Saturday, June 12, 2010

The final chapter.

Sure, it could have ended like this. I’m sure some of you thought it would. But those who’ve been patiently following my raccoon saga will be grateful to know this week it came to an end. Project Exodus (which consisted of loud music, bright lights and ammonia soaked rags) was a smashing success. On the second night, while watching TV in the living room, I thought I saw something scurry across the porch. Maybe an hour later, I heard a noise, flicked on the patio light and caught mom climbing down from the roof with a baby in her teeth. They both looked at me. I looked at them. We understood one another. It was time. I flicked off the light and let her get back to the arduous task of transporting and corralling four distressed cubs.

Warning: If you thought I was a nutcase up to this point, it’s about to get worse. You may want to scroll to the bottom paragraph.

So, after eight long weeks of cohabitation what was my reaction to all of this? After seeing the raccoon with her baby, I walked back to the sofa and burst into tears. You should have seen the look on my kid’s face. “What’s wrong?” he said. “It’s all okay. It worked. She’s leaving. WTF?” Maybe he didn’t actually say “WTF” but he might as well have. And who could blame him? I’ve since tried to figure out what was going on there and here’s what I’ve come up with. (And sorry, PMS was ruled out…)

A) Gargantuan relief. That she had finally gone, that this hadn’t ended in some kind of tragedy, that she was doing precisely what I’d been told she would do, taking her little ones off to someplace safe. Things had gone according to plan. When does that ever happen?

B) Gratitude. That these cubs had such a great mother, that things had worked out, that my house hadn’t been destroyed as many warned it would be, and that I’d been able to share this experience, which was a rare and amazing encounter with nature. I had done something from the heart that ran contrary to common sense. (Certainly not the first time, nor will it be the last) And it hadn’t backfired.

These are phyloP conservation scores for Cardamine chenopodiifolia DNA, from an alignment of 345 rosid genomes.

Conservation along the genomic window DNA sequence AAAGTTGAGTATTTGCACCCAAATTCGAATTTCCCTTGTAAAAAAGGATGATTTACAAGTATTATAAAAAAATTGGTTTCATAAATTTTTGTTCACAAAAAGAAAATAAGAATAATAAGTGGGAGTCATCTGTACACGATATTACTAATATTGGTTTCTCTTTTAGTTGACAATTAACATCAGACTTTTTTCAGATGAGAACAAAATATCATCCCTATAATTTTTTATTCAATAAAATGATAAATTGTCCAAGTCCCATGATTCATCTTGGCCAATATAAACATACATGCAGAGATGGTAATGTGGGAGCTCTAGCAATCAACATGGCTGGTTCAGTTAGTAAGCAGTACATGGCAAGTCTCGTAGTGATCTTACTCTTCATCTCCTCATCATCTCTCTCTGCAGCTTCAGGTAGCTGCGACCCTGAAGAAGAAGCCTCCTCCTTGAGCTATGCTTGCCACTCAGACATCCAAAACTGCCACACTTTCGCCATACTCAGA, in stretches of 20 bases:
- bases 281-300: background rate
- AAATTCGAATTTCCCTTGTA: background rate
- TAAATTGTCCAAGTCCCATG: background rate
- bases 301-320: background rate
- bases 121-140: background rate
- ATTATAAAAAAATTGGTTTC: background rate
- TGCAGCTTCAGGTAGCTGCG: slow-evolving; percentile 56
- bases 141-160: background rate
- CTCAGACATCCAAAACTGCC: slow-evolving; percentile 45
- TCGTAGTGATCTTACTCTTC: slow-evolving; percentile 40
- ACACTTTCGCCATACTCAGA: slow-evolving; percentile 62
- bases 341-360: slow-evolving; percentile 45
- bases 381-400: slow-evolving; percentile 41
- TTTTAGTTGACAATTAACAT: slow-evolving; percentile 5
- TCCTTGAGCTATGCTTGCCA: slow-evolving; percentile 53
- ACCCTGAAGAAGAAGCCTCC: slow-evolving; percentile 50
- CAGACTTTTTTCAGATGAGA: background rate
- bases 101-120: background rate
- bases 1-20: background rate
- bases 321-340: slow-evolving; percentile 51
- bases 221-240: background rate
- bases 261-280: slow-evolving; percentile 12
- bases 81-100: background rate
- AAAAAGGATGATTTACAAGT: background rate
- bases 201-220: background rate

C) Ok, maybe I was a little sad that they were vacating after all this time. I’d grown accustomed to their coos each time I opened my dresser drawer for a clean pair of socks. And just maybe I was projecting my own kid’s leaving for college onto this whole experience. (Ya think?)

There’s a final act to all this. That night, one of the babies was left behind. All night long, it roamed around the house and cried for its mother. I was afraid it might attract a fox or coyotes. That morning at 5:15, the dog started going crazy. The baby’s cries got louder. I ran to the bedroom window in time to see the mother carting the last of her brood off into the tall grass across the street. My guess was that she had three babies to keep safe that night, and didn’t dare leave them to go back for the fourth. Not until daylight.

And that’s the last I’ve heard of them. (Thank goodness. I know, I know.)

PS. That morning I went out to buy screen and hardware cloth and sealed up the vent.

2 comments:

Jessica said...

I am so glad the plan worked, and that everyone "evacuated" in a timely fashion. And I can TOTALLY understand why you burst into tears. I would have as well. It was probably for all the reasons you listed (I am leaning towards a big dose of "you're going to miss them").

And, that is the most fantastic photo, ever.

Nallemamma said...

HI found you here too,, I have a blog here too altho it is in Swedish,,, but i can start writing in english!!!http://mammabear-nallemamma.blogspot.com/2010/06/goood-morrra.html

Just have to tell you AGAIN how much I ENJOY YOUR BOOK!!! can't wait to get the other one started!!!
HUGS!!! Annika